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abstract = "Objectives: Black men who have sex with men and women (MSMW) experience high HIV rates and may not respond to interventions targeting gay-identified men. We tested the efficacy of the Men of African American Legacy Empowering Self (MAALES), a multisession, small-group holistically framed intervention designed to build skills, address sociocultural issues, and reduce risk behaviors in black MSMW. Design: From 2007 to 2011, we enrolled 437 black MSMW into a parallel randomized controlled trial that compared MAALES to the control condition, a single, individualized HIV risk-reduction session. Methods: Participants completed surveys at baseline, 3 months, and 6 months postintervention. We used multiple regressions to compare risk behaviors at follow-up between the intervention and control groups while adjusting for baseline risk behaviors, time between assessments, other covariates, and clustering. We used inverse probability weighting (IPW) to adjust for loss-to-follow-up while carrying out these regressions with the 291 (76.4{\%}) randomized participants who completed at least one follow-up. Results: Participants were largely low-income (55{\%} reported monthly incomes <$1000); nearly half had previously tested HIV positive. At 6 months of follow-up, unadjusted within-group analyses demonstrated reduced risk behaviors for the MAALES but not the control group. Adjusted results indicated significant intervention-associated reductions in the numbers of total anal or vaginal sex acts [risk ratio=0.61; 95{\%} confidence interval (CI) 0.49-0.76], unprotected sex acts with women (risk ratio=0.50; 95{\%} CI 0.37-0.66), and female partners (risk ratio=0.56; 95{\%} CI 0.44-0.72). Near significant reductions were observed for number of male intercourse partners. Conclusion: The MAALES intervention was efficacious at reducing HIV risk behaviors in black MSMW.",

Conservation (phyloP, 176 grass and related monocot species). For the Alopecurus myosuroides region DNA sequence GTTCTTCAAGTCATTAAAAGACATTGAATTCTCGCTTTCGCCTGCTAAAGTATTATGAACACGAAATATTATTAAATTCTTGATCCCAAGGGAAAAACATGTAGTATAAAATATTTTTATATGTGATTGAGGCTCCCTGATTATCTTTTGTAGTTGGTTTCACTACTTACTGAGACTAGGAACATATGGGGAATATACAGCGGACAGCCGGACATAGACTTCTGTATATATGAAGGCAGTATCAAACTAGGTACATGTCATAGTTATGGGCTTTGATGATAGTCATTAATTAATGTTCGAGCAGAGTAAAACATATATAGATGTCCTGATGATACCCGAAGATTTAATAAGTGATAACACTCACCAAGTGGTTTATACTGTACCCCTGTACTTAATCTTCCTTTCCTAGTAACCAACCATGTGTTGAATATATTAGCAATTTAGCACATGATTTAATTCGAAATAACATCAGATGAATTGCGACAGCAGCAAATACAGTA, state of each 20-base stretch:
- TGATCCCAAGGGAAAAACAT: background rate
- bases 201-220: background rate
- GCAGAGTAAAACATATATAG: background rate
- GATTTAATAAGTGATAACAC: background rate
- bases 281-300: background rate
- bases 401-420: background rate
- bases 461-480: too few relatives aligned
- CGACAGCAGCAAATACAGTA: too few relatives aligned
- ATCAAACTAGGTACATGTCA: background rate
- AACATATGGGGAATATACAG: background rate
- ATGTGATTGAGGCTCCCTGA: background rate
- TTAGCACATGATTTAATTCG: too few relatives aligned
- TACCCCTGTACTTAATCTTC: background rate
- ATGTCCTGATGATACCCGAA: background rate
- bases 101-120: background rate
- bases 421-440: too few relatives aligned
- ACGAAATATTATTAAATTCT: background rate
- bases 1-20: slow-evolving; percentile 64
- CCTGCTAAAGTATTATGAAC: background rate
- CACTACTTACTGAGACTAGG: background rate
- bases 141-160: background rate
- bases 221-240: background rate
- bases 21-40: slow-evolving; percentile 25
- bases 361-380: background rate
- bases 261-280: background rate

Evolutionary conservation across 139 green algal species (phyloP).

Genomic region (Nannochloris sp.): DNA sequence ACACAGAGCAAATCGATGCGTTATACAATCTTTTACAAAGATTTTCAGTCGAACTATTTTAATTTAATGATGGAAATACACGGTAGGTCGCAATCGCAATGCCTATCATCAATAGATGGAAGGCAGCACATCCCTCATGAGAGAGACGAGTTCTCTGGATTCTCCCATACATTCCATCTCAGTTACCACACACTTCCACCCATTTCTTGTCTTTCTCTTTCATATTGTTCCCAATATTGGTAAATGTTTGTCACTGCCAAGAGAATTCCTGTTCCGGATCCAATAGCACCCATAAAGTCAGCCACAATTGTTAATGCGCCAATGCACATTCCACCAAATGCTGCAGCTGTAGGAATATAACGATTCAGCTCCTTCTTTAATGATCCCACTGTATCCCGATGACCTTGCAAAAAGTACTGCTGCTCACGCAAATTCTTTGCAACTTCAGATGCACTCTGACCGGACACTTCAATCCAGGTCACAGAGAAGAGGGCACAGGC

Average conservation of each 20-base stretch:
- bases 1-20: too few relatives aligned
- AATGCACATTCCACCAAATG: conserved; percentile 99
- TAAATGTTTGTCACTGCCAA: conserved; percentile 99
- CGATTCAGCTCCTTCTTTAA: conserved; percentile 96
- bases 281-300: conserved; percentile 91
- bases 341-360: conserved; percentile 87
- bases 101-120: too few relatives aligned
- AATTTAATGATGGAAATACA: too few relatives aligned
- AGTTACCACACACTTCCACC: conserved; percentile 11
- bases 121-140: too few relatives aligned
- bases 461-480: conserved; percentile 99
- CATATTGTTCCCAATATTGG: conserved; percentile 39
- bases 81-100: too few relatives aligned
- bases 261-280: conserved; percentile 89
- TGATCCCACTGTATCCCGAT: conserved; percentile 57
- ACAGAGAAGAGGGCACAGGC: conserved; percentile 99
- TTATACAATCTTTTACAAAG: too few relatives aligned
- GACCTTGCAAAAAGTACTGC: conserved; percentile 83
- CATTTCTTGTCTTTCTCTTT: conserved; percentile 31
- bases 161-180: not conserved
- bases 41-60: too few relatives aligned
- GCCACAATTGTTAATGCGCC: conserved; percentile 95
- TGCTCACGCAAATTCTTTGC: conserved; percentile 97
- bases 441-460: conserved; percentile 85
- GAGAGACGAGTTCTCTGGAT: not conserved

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AU - Ramamurthi, Hema C